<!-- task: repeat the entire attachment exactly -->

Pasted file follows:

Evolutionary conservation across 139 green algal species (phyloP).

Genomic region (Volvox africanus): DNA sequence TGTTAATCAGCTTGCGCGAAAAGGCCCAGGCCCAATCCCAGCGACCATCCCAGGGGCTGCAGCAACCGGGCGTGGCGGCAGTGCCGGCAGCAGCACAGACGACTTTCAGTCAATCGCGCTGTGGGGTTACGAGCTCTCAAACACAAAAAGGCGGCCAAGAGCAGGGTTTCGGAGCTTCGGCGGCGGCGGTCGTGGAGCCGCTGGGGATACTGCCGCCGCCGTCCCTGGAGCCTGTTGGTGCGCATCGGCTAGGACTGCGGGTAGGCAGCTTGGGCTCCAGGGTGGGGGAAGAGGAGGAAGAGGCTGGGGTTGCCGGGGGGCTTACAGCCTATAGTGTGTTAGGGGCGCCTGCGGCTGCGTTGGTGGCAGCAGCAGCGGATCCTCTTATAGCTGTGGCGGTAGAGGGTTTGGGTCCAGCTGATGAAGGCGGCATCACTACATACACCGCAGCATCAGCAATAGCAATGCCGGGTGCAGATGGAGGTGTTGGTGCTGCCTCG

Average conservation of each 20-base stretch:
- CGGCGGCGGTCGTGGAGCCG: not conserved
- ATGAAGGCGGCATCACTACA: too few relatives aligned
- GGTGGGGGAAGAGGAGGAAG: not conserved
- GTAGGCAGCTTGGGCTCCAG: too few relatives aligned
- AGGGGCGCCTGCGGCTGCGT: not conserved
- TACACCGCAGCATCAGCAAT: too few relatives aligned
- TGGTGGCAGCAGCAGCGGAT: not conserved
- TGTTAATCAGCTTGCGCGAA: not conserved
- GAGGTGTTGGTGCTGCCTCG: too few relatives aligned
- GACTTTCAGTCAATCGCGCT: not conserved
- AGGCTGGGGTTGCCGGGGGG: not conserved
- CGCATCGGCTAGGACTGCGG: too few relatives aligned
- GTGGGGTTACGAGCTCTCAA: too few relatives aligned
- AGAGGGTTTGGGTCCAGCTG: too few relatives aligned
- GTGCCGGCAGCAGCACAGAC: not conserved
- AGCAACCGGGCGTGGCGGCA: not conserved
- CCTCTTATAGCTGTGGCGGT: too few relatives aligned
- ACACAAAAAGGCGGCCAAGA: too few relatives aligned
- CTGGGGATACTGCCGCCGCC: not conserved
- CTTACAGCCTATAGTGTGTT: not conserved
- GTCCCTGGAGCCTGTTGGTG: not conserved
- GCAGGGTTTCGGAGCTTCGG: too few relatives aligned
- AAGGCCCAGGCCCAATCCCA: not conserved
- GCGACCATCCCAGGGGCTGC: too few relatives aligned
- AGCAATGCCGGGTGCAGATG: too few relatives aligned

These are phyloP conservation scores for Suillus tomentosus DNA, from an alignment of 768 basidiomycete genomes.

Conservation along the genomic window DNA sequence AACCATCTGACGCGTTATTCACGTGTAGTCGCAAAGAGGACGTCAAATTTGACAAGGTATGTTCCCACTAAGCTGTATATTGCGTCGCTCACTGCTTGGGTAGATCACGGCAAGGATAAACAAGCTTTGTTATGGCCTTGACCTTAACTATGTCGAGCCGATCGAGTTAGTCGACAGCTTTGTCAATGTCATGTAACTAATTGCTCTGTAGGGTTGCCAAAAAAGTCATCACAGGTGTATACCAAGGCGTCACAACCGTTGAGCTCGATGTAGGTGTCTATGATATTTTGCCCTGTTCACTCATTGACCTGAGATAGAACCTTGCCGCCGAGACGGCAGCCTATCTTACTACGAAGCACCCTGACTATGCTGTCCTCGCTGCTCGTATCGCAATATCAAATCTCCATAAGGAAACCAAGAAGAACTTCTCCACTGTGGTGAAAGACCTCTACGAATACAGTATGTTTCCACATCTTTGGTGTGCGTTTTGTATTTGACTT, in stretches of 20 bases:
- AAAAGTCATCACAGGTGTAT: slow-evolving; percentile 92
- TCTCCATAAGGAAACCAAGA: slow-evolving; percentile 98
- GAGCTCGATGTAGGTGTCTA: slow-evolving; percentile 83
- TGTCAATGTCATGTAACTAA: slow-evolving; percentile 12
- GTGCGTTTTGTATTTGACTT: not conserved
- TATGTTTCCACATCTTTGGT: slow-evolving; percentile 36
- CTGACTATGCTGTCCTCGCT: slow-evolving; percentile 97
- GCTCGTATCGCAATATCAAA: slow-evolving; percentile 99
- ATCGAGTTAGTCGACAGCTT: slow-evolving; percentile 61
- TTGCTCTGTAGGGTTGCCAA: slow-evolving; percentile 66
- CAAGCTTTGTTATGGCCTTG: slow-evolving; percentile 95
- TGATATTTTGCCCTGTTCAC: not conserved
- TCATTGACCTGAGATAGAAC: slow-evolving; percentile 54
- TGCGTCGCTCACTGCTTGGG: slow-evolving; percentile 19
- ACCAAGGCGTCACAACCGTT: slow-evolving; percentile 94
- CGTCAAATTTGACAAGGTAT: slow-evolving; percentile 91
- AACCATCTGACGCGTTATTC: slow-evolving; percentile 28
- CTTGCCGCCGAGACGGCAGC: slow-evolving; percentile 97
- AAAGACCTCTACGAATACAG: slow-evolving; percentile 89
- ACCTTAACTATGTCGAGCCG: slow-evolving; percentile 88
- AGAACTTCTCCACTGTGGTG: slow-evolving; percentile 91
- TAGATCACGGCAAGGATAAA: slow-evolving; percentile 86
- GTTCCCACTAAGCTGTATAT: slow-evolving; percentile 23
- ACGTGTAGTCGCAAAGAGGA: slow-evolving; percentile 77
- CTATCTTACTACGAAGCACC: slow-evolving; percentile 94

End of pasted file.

Evolutionary conservation across 139 green algal species (phyloP).

Genomic region (Volvox africanus): DNA sequence TGTTAATCAGCTTGCGCGAAAAGGCCCAGGCCCAATCCCAGCGACCATCCCAGGGGCTGCAGCAACCGGGCGTGGCGGCAGTGCCGGCAGCAGCACAGACGACTTTCAGTCAATCGCGCTGTGGGGTTACGAGCTCTCAAACACAAAAAGGCGGCCAAGAGCAGGGTTTCGGAGCTTCGGCGGCGGCGGTCGTGGAGCCGCTGGGGATACTGCCGCCGCCGTCCCTGGAGCCTGTTGGTGCGCATCGGCTAGGACTGCGGGTAGGCAGCTTGGGCTCCAGGGTGGGGGAAGAGGAGGAAGAGGCTGGGGTTGCCGGGGGGCTTACAGCCTATAGTGTGTTAGGGGCGCCTGCGGCTGCGTTGGTGGCAGCAGCAGCGGATCCTCTTATAGCTGTGGCGGTAGAGGGTTTGGGTCCAGCTGATGAAGGCGGCATCACTACATACACCGCAGCATCAGCAATAGCAATGCCGGGTGCAGATGGAGGTGTTGGTGCTGCCTCG

Average conservation of each 20-base stretch:
- CGGCGGCGGTCGTGGAGCCG: not conserved
- ATGAAGGCGGCATCACTACA: too few relatives aligned
- GGTGGGGGAAGAGGAGGAAG: not conserved
- GTAGGCAGCTTGGGCTCCAG: too few relatives aligned
- AGGGGCGCCTGCGGCTGCGT: not conserved
- TACACCGCAGCATCAGCAAT: too few relatives aligned
- TGGTGGCAGCAGCAGCGGAT: not conserved
- TGTTAATCAGCTTGCGCGAA: not conserved
- GAGGTGTTGGTGCTGCCTCG: too few relatives aligned
- GACTTTCAGTCAATCGCGCT: not conserved
- AGGCTGGGGTTGCCGGGGGG: not conserved
- CGCATCGGCTAGGACTGCGG: too few relatives aligned
- GTGGGGTTACGAGCTCTCAA: too few relatives aligned
- AGAGGGTTTGGGTCCAGCTG: too few relatives aligned
- GTGCCGGCAGCAGCACAGAC: not conserved
- AGCAACCGGGCGTGGCGGCA: not conserved
- CCTCTTATAGCTGTGGCGGT: too few relatives aligned
- ACACAAAAAGGCGGCCAAGA: too few relatives aligned
- CTGGGGATACTGCCGCCGCC: not conserved
- CTTACAGCCTATAGTGTGTT: not conserved
- GTCCCTGGAGCCTGTTGGTG: not conserved
- GCAGGGTTTCGGAGCTTCGG: too few relatives aligned
- AAGGCCCAGGCCCAATCCCA: not conserved
- GCGACCATCCCAGGGGCTGC: too few relatives aligned
- AGCAATGCCGGGTGCAGATG: too few relatives aligned

These are phyloP conservation scores for Suillus tomentosus DNA, from an alignment of 768 basidiomycete genomes.

Conservation along the genomic window DNA sequence AACCATCTGACGCGTTATTCACGTGTAGTCGCAAAGAGGACGTCAAATTTGACAAGGTATGTTCCCACTAAGCTGTATATTGCGTCGCTCACTGCTTGGGTAGATCACGGCAAGGATAAACAAGCTTTGTTATGGCCTTGACCTTAACTATGTCGAGCCGATCGAGTTAGTCGACAGCTTTGTCAATGTCATGTAACTAATTGCTCTGTAGGGTTGCCAAAAAAGTCATCACAGGTGTATACCAAGGCGTCACAACCGTTGAGCTCGATGTAGGTGTCTATGATATTTTGCCCTGTTCACTCATTGACCTGAGATAGAACCTTGCCGCCGAGACGGCAGCCTATCTTACTACGAAGCACCCTGACTATGCTGTCCTCGCTGCTCGTATCGCAATATCAAATCTCCATAAGGAAACCAAGAAGAACTTCTCCACTGTGGTGAAAGACCTCTACGAATACAGTATGTTTCCACATCTTTGGTGTGCGTTTTGTATTTGACTT, in stretches of 20 bases:
- AAAAGTCATCACAGGTGTAT: slow-evolving; percentile 92
- TCTCCATAAGGAAACCAAGA: slow-evolving; percentile 98
- GAGCTCGATGTAGGTGTCTA: slow-evolving; percentile 83
- TGTCAATGTCATGTAACTAA: slow-evolving; percentile 12
- GTGCGTTTTGTATTTGACTT: not conserved
- TATGTTTCCACATCTTTGGT: slow-evolving; percentile 36
- CTGACTATGCTGTCCTCGCT: slow-evolving; percentile 97
- GCTCGTATCGCAATATCAAA: slow-evolving; percentile 99
- ATCGAGTTAGTCGACAGCTT: slow-evolving; percentile 61
- TTGCTCTGTAGGGTTGCCAA: slow-evolving; percentile 66
- CAAGCTTTGTTATGGCCTTG: slow-evolving; percentile 95
- TGATATTTTGCCCTGTTCAC: not conserved
- TCATTGACCTGAGATAGAAC: slow-evolving; percentile 54
- TGCGTCGCTCACTGCTTGGG: slow-evolving; percentile 19
- ACCAAGGCGTCACAACCGTT: slow-evolving; percentile 94
- CGTCAAATTTGACAAGGTAT: slow-evolving; percentile 91
- AACCATCTGACGCGTTATTC: slow-evolving; percentile 28
- CTTGCCGCCGAGACGGCAGC: slow-evolving; percentile 97
- AAAGACCTCTACGAATACAG: slow-evolving; percentile 89
- ACCTTAACTATGTCGAGCCG: slow-evolving; percentile 88
- AGAACTTCTCCACTGTGGTG: slow-evolving; percentile 91
- TAGATCACGGCAAGGATAAA: slow-evolving; percentile 86
- GTTCCCACTAAGCTGTATAT: slow-evolving; percentile 23
- ACGTGTAGTCGCAAAGAGGA: slow-evolving; percentile 77
- CTATCTTACTACGAAGCACC: slow-evolving; percentile 94